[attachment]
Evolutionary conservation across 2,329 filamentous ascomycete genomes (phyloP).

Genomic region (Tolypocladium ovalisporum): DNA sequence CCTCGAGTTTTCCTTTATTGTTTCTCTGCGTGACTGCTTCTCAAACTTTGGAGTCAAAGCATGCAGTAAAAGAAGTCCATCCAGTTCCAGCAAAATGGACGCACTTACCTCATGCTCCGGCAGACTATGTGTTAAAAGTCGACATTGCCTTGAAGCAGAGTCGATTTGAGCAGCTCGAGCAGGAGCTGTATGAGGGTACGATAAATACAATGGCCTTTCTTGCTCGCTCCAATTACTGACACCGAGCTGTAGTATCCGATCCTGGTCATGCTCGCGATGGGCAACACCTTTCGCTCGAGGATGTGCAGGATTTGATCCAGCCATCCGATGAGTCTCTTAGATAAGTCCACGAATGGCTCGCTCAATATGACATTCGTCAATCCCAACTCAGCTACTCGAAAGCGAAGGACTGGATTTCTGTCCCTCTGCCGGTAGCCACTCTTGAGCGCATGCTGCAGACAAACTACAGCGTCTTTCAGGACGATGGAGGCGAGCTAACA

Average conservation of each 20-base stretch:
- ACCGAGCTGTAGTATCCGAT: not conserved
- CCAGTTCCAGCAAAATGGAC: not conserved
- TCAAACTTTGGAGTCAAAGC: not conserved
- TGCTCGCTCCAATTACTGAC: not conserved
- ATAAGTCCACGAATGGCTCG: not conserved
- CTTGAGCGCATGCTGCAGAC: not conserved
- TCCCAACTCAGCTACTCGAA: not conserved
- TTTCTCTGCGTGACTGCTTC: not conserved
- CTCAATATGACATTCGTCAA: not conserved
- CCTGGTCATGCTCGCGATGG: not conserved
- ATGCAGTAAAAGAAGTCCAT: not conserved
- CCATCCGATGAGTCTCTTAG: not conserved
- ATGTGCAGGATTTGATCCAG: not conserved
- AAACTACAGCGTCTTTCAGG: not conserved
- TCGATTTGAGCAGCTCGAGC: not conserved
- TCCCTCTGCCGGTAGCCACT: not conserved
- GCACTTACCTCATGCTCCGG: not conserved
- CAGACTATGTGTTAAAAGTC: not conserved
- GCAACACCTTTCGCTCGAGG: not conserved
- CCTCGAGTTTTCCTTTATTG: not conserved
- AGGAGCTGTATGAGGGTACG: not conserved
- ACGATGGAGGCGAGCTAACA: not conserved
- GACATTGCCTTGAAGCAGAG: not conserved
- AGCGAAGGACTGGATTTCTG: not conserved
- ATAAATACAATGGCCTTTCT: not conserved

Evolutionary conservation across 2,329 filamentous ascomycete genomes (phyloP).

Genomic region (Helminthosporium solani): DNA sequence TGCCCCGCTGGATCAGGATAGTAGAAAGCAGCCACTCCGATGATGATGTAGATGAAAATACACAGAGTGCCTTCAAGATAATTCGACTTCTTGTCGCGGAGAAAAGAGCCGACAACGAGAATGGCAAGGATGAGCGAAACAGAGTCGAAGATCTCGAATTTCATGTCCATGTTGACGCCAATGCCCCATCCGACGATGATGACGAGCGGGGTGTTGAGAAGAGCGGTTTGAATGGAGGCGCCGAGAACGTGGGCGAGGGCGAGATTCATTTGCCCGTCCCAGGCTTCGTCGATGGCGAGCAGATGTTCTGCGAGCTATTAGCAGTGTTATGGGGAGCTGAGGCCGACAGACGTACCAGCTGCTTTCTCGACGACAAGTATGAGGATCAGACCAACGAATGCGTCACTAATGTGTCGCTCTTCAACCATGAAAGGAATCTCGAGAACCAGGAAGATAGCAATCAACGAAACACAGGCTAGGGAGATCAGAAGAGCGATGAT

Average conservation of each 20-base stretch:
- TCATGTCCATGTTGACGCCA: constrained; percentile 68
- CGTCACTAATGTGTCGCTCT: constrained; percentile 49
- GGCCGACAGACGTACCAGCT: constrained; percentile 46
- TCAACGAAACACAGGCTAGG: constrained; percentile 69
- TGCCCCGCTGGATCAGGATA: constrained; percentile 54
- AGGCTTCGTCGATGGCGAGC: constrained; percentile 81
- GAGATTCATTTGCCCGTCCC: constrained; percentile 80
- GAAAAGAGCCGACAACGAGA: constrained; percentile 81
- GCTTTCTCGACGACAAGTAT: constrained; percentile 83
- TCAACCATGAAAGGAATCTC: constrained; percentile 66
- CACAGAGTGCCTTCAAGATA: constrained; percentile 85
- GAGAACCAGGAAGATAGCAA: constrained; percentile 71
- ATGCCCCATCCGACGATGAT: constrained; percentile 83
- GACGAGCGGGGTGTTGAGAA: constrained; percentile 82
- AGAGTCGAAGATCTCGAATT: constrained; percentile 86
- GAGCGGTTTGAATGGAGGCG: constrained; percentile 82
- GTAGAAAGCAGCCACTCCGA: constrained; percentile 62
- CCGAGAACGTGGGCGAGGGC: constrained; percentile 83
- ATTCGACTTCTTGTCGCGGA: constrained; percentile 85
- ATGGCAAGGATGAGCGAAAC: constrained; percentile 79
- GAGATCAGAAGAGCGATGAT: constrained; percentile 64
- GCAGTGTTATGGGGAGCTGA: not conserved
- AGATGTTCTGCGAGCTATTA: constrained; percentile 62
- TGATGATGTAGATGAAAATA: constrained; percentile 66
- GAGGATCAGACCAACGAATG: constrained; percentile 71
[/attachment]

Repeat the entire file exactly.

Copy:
Evolutionary conservation across 2,329 filamentous ascomycete genomes (phyloP).

Genomic region (Tolypocladium ovalisporum): DNA sequence CCTCGAGTTTTCCTTTATTGTTTCTCTGCGTGACTGCTTCTCAAACTTTGGAGTCAAAGCATGCAGTAAAAGAAGTCCATCCAGTTCCAGCAAAATGGACGCACTTACCTCATGCTCCGGCAGACTATGTGTTAAAAGTCGACATTGCCTTGAAGCAGAGTCGATTTGAGCAGCTCGAGCAGGAGCTGTATGAGGGTACGATAAATACAATGGCCTTTCTTGCTCGCTCCAATTACTGACACCGAGCTGTAGTATCCGATCCTGGTCATGCTCGCGATGGGCAACACCTTTCGCTCGAGGATGTGCAGGATTTGATCCAGCCATCCGATGAGTCTCTTAGATAAGTCCACGAATGGCTCGCTCAATATGACATTCGTCAATCCCAACTCAGCTACTCGAAAGCGAAGGACTGGATTTCTGTCCCTCTGCCGGTAGCCACTCTTGAGCGCATGCTGCAGACAAACTACAGCGTCTTTCAGGACGATGGAGGCGAGCTAACA

Average conservation of each 20-base stretch:
- ACCGAGCTGTAGTATCCGAT: not conserved
- CCAGTTCCAGCAAAATGGAC: not conserved
- TCAAACTTTGGAGTCAAAGC: not conserved
- TGCTCGCTCCAATTACTGAC: not conserved
- ATAAGTCCACGAATGGCTCG: not conserved
- CTTGAGCGCATGCTGCAGAC: not conserved
- TCCCAACTCAGCTACTCGAA: not conserved
- TTTCTCTGCGTGACTGCTTC: not conserved
- CTCAATATGACATTCGTCAA: not conserved
- CCTGGTCATGCTCGCGATGG: not conserved
- ATGCAGTAAAAGAAGTCCAT: not conserved
- CCATCCGATGAGTCTCTTAG: not conserved
- ATGTGCAGGATTTGATCCAG: not conserved
- AAACTACAGCGTCTTTCAGG: not conserved
- TCGATTTGAGCAGCTCGAGC: not conserved
- TCCCTCTGCCGGTAGCCACT: not conserved
- GCACTTACCTCATGCTCCGG: not conserved
- CAGACTATGTGTTAAAAGTC: not conserved
- GCAACACCTTTCGCTCGAGG: not conserved
- CCTCGAGTTTTCCTTTATTG: not conserved
- AGGAGCTGTATGAGGGTACG: not conserved
- ACGATGGAGGCGAGCTAACA: not conserved
- GACATTGCCTTGAAGCAGAG: not conserved
- AGCGAAGGACTGGATTTCTG: not conserved
- ATAAATACAATGGCCTTTCT: not conserved

Evolutionary conservation across 2,329 filamentous ascomycete genomes (phyloP).

Genomic region (Helminthosporium solani): DNA sequence TGCCCCGCTGGATCAGGATAGTAGAAAGCAGCCACTCCGATGATGATGTAGATGAAAATACACAGAGTGCCTTCAAGATAATTCGACTTCTTGTCGCGGAGAAAAGAGCCGACAACGAGAATGGCAAGGATGAGCGAAACAGAGTCGAAGATCTCGAATTTCATGTCCATGTTGACGCCAATGCCCCATCCGACGATGATGACGAGCGGGGTGTTGAGAAGAGCGGTTTGAATGGAGGCGCCGAGAACGTGGGCGAGGGCGAGATTCATTTGCCCGTCCCAGGCTTCGTCGATGGCGAGCAGATGTTCTGCGAGCTATTAGCAGTGTTATGGGGAGCTGAGGCCGACAGACGTACCAGCTGCTTTCTCGACGACAAGTATGAGGATCAGACCAACGAATGCGTCACTAATGTGTCGCTCTTCAACCATGAAAGGAATCTCGAGAACCAGGAAGATAGCAATCAACGAAACACAGGCTAGGGAGATCAGAAGAGCGATGAT

Average conservation of each 20-base stretch:
- TCATGTCCATGTTGACGCCA: constrained; percentile 68
- CGTCACTAATGTGTCGCTCT: constrained; percentile 49
- GGCCGACAGACGTACCAGCT: constrained; percentile 46
- TCAACGAAACACAGGCTAGG: constrained; percentile 69
- TGCCCCGCTGGATCAGGATA: constrained; percentile 54
- AGGCTTCGTCGATGGCGAGC: constrained; percentile 81
- GAGATTCATTTGCCCGTCCC: constrained; percentile 80
- GAAAAGAGCCGACAACGAGA: constrained; percentile 81
- GCTTTCTCGACGACAAGTAT: constrained; percentile 83
- TCAACCATGAAAGGAATCTC: constrained; percentile 66
- CACAGAGTGCCTTCAAGATA: constrained; percentile 85
- GAGAACCAGGAAGATAGCAA: constrained; percentile 71
- ATGCCCCATCCGACGATGAT: constrained; percentile 83
- GACGAGCGGGGTGTTGAGAA: constrained; percentile 82
- AGAGTCGAAGATCTCGAATT: constrained; percentile 86
- GAGCGGTTTGAATGGAGGCG: constrained; percentile 82
- GTAGAAAGCAGCCACTCCGA: constrained; percentile 62
- CCGAGAACGTGGGCGAGGGC: constrained; percentile 83
- ATTCGACTTCTTGTCGCGGA: constrained; percentile 85
- ATGGCAAGGATGAGCGAAAC: constrained; percentile 79
- GAGATCAGAAGAGCGATGAT: constrained; percentile 64
- GCAGTGTTATGGGGAGCTGA: not conserved
- AGATGTTCTGCGAGCTATTA: constrained; percentile 62
- TGATGATGTAGATGAAAATA: constrained; percentile 66
- GAGGATCAGACCAACGAATG: constrained; percentile 71